An encounter with a little girl in a supermarket impacted my life today. What was an innocent, innocuous and chance encounter turned out to change the outlook of my whole day.
Here is the story.
I went to a local Giant grocery food store yesterday to pick-up a few items. Upon arriving at the checkout area my attention was immediately drawn to the adjacent lane. It was there that I noticed a bright, metallic gold helium balloon hovering in lower orbit. The balloon was held by a very cute dark-haired little girl with oriental features perhaps 5 years old.
Nothing strange about a girl holding a balloon probably assembled by someone working in the floral department.
Then the little girl then said these words:
“Look at my balloon”
The girl’s words then focused my attention towards her father standing at the scanner station. Nothing strange about that either except what was an apparent nationality mismatch between the father and the little girl. Her striking Asian features were in stark contrast with the softened features of her American-born father.
The little girl was obviously an adopted child.
Adoption – a mental spark was quickly processed and briefly sustained. The thought, glossed over by other things swirling through my mind, was then callously discarded. And as this happenstance encounter with a child’s balloon effortlessly filtered into my mind, it effortlessly vanished.
Until this morning.
I have purposed in the past several months to devote a special block of time on Saturday morning for prayer. The last several Saturday mornings I have driven to my church and have prayed alone in the sanctuary for an hour or so with God. However, the Lord did something special today.
After praying for about 30 minutes my thoughts were turned to the incident at the grocery store yesterday. And I found myself repeating the following words over and over again while walking through the sanctuary:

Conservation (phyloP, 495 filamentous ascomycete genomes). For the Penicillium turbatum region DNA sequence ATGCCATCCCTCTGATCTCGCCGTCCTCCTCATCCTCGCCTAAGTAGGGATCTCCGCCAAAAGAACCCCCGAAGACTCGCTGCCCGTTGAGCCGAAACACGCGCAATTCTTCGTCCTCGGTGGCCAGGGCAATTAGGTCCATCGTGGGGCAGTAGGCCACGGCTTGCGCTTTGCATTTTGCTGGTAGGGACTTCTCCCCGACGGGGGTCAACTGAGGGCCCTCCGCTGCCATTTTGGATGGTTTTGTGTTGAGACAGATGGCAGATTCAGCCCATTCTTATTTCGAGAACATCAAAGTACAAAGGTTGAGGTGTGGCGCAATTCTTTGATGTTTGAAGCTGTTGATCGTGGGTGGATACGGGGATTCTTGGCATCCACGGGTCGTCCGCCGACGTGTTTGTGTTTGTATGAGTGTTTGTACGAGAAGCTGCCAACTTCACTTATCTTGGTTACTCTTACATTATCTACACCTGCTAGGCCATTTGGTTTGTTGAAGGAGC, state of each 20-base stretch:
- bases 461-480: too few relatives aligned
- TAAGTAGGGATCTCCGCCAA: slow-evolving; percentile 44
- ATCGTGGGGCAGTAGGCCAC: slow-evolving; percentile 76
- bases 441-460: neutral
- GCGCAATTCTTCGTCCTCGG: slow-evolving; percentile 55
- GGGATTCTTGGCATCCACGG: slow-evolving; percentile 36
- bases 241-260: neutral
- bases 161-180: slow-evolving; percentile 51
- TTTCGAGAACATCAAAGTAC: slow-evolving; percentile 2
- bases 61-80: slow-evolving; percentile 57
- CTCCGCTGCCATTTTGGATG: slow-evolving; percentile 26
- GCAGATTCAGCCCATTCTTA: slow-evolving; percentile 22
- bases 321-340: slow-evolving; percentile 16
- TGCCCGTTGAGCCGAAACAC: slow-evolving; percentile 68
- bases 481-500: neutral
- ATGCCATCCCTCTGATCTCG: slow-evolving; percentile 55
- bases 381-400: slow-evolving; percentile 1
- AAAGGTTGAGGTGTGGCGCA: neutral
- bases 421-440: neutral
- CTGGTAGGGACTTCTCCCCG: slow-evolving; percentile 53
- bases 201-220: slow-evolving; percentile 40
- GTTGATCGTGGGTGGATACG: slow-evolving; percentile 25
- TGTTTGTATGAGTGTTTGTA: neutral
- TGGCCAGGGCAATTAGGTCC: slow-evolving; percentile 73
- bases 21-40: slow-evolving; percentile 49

“Look Daddy”, “Look Daddy”, “Look Daddy”, “Look Daddy”, “Look at my balloon”, “Look Daddy”, over and over again while tears flowed down my face.
The Lord impressed heavily upon me today that I am also like that little girl in the store. I to am an adopted child.
I was also without a “real Father” once lost in my iniquity and sin. The first Adam blew it. But, thanks be to God the last Adam Jesus Christ has given me new life and is now my “real Father”. We who are believers in Jesus Christ are now adopted as the children of God:
While ye have light, believe in the light, that ye may be the children of light. These things spake Jesus, and departed, and did hide himself from them. John 12:36
Ye are all the children of light, and the children of the day: we are not of the night, nor of darkness. I Thessalonians 5:5
A Change of Heart
Jesus got angry about several things while he walked on Earth and one of those he revealed to me recently through his Word and was solidified with my experience at the grocery store:
Afterward he appeared unto the eleven as they sat at meat, and upbraided them with their unbelief and hardness of heart, because they believed not them which had seen him after he was risen. Mark 16:14
Today in prayer the Lord upbraided me for the callousness of my heart. What I should have felt and been touched by yesterday took almost 24 hours to sink in. And the Lord was quick to point it out.
And like the little girl in the store, sometimes I don’t look like my “real Father”. The surface features of my heart are quite often in sharp contrast to those of His. His heart is always compassionate, merciful, tender and vulnerable. Mine often the opposite; cold, callous, unyielding and merciless.
My Father’s distinctive, heavenly voice speaks with clarity, truth, honesty and grace.
My voice often reveals itself with the local, vocal inflections and accent of a country foreign to His. My voice sometimes produces the sound of what the Apostle Paul coined as “sounding brass” and “tinkling cymbals” – pride, arrogance, timidity, fear, doubt and uncertainty.
We Have Hope
Today I learned that I am adopted, an adopted child of God. And with that I have hope. With the innocent and hopeful voice of the little dark-haired girl, I too can look to my Father and cry:
For ye have not received the spirit of bondage again to fear; but ye have received the Spirit of adoption, whereby we cry, Abba, Father. Romans 8:15
The word “Abba” Paul used here in the Book of Romans is taken from the Aramaic language and can be translated into English as “Daddy”. So, in essence Paul is saying:
” … we cry, Daddy, Father”
And so we too can stand wherever we are (even in grocery stores), look up to our Heavenly Father and cry:
“Look Daddy!, Look Daddy!, ……. Look!” and He will hear us. For we are his adopted child.
May You Be Blessed